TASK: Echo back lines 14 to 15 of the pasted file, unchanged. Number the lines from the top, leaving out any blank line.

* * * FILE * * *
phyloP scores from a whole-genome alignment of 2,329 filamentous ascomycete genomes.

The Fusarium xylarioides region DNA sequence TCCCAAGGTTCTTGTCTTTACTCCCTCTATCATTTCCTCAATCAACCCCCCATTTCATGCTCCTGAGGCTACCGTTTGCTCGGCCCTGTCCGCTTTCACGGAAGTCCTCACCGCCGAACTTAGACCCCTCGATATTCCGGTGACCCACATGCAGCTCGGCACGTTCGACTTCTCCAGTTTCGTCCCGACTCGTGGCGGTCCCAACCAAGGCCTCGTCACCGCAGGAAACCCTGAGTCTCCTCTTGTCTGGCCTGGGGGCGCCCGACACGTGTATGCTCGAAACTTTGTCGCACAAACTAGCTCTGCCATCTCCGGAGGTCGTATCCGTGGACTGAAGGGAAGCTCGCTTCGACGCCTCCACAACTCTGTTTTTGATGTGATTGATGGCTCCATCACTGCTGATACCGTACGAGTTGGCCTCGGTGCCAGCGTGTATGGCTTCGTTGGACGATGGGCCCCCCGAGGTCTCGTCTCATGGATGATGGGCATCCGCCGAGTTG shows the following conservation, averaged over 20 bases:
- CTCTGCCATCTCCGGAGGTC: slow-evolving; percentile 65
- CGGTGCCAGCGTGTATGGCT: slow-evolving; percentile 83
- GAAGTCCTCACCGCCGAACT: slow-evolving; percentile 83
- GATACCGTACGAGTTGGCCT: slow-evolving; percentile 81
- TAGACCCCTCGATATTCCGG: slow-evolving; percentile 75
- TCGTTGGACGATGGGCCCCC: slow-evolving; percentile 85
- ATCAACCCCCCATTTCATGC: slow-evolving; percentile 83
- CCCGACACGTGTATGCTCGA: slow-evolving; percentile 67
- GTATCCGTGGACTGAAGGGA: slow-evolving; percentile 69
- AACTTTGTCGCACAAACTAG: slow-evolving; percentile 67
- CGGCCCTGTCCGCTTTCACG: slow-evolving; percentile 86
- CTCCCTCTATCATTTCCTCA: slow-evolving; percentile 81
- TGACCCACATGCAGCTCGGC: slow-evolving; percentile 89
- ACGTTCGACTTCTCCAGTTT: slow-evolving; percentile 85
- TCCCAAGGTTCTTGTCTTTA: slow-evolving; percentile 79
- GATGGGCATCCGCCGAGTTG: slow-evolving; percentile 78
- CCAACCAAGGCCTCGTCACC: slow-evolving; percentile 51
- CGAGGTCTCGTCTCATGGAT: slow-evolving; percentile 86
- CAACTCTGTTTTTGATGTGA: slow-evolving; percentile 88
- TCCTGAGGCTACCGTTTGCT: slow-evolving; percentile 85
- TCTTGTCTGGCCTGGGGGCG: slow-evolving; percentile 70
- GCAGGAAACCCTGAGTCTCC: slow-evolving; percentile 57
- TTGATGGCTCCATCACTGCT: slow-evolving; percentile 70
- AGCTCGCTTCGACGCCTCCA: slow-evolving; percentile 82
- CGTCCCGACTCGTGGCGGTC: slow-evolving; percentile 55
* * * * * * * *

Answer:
- CTCCCTCTATCATTTCCTCA: slow-evolving; percentile 81
- TGACCCACATGCAGCTCGGC: slow-evolving; percentile 89